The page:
Johannesburg: Plans by South Africa’s National Treasury to introduce Islamic
bonds are gaining a strong support in the African country, amid
expectations the move would help boost the state’s economy.
“I am sure this was at the request of those Middle Eastern
countries because SA has a small Muslim population,” Kokkie
Kooyman, head of Sanlam Investment Management told Fin24.
The National Treasury has announced plans to introduce Islamic
bonds as part of efforts to get a share of the booming Islamic
Other financial instruments planned by the Treasury include
Mudarabah, a form of investment partnership between banks and
businesses that shares the risk and losses.
There is also Murabah, a transaction in which the bank buys the
asset then immediately sells it to the customer at a pre-agreed
higher price payable by installments.
The Sharia-compliant Islamic finance is not new to South Africa
with different banks and investment companies offering these
Several banks as the First National Bank and ABSA bank offer
Kooyman said the Sharia-compliant offerings are worth pursuing
because the end result or return is the same as that of
“The returns are also not much different for ordinary investors,”
Islam forbids Muslims from usury, receiving or paying interest on
Transactions by Islamic banks must be backed by real assets — not
shady repackaged subprime mortgages and banks cannot receive or
provide funds for anything involving alcohol, gambling,
pornography, tobacco, weapons or pork.
Sharia-compliant financing deals resemble lease-to-own
arrangements, layaway plans, joint purchase and sale agreements,
Investors have a right to know how their funds are being used, and
the sector is overseen by dedicated supervisory boards as well as
the usual national regulatory authorities.
Analysts opine that offering Islamic bonds will help South Africa
lure investments from the Middle East and the Gulf region.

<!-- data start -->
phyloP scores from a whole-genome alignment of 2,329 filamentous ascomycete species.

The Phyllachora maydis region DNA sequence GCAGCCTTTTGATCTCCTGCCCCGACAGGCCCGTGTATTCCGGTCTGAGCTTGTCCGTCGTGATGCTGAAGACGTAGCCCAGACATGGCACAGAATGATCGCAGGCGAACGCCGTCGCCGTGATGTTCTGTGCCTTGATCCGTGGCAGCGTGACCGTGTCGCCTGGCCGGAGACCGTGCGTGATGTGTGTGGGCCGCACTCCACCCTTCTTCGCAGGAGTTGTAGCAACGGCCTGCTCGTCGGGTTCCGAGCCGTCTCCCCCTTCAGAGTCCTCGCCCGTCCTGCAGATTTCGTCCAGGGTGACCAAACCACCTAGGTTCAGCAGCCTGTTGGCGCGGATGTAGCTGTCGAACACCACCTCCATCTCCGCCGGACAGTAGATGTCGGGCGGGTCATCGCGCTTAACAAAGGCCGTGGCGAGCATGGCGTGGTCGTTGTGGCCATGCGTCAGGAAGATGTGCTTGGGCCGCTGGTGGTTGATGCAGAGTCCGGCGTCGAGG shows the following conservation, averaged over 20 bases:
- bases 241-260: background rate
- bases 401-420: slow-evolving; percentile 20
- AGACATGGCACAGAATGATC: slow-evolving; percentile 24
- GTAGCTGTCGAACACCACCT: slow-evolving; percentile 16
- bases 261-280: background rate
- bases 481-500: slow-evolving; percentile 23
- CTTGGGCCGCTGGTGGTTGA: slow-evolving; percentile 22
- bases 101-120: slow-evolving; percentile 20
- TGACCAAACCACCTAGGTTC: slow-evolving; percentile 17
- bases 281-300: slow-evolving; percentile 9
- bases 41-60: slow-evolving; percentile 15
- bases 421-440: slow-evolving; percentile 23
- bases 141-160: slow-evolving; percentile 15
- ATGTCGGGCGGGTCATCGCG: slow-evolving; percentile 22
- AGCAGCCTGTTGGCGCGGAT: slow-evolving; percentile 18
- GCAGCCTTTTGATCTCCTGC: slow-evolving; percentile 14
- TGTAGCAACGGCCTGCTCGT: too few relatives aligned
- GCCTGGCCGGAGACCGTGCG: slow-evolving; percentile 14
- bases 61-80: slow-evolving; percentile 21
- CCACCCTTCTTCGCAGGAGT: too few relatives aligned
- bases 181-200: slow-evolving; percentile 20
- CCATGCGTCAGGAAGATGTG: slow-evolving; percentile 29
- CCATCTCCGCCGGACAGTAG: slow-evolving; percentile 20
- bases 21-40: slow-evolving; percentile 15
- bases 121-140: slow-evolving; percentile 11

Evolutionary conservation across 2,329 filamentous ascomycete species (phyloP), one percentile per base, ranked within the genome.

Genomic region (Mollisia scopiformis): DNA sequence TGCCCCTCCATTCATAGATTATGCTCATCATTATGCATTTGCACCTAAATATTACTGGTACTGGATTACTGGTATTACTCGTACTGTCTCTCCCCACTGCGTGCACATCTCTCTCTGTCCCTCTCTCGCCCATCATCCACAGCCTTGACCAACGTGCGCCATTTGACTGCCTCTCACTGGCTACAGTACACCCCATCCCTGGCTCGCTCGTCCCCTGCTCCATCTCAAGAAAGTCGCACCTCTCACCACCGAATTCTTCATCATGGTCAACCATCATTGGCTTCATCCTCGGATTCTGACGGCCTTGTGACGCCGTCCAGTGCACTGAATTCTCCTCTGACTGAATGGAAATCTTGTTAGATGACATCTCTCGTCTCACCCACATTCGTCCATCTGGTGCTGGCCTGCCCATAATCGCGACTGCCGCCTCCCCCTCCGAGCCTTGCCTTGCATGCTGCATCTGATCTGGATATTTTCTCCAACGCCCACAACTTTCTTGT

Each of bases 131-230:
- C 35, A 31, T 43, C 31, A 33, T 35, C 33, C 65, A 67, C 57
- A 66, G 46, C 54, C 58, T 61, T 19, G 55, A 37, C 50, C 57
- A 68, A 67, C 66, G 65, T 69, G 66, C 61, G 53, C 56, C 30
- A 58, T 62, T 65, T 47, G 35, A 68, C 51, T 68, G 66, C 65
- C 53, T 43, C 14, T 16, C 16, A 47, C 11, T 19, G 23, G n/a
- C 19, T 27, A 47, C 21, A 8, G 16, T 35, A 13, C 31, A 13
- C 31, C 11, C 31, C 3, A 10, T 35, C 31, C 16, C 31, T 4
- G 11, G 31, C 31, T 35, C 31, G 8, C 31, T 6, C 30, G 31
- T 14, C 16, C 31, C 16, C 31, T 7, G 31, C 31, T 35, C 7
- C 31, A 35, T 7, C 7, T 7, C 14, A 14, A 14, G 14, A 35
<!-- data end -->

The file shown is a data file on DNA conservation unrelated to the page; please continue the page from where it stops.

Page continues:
“If people that have been using Islamic banking have been happy
all the time, let us have (more) of it,” Steve Meintjes, a senior
banking analyst at Imara SP Reid, told Fin24.
The banking expert said the introduction of more Islamic finance
products into South Africa would enhance the economy.
“The SA economy needs more finance. Islamic banking will enhance
the productive capacity of this economy,” Meintjes said.
Tom Winterboer, a banking analyst at PwC, noted that Islamic
finance products can be accessible to investors beyond the Muslim
“It must be a good thing to happen to South African investors. It
is a different principle from the domestic finance we have come to
know,” Winterboer said, adding, however, that it needed a
“But South African banks have this expertise.”
Starting almost three decades ago, the Islamic banking industry
has made substantial growth and attracted the attention of
investors and bankers across the world.
A long list of international institutions, including Citigroup,
HSBC and Deutsche Bank, are going into the Islamic banking
Currently, there are nearly 300 Islamic banks and financial
institutions worldwide whose assets are predicted to grow to $1
trillion by 2013.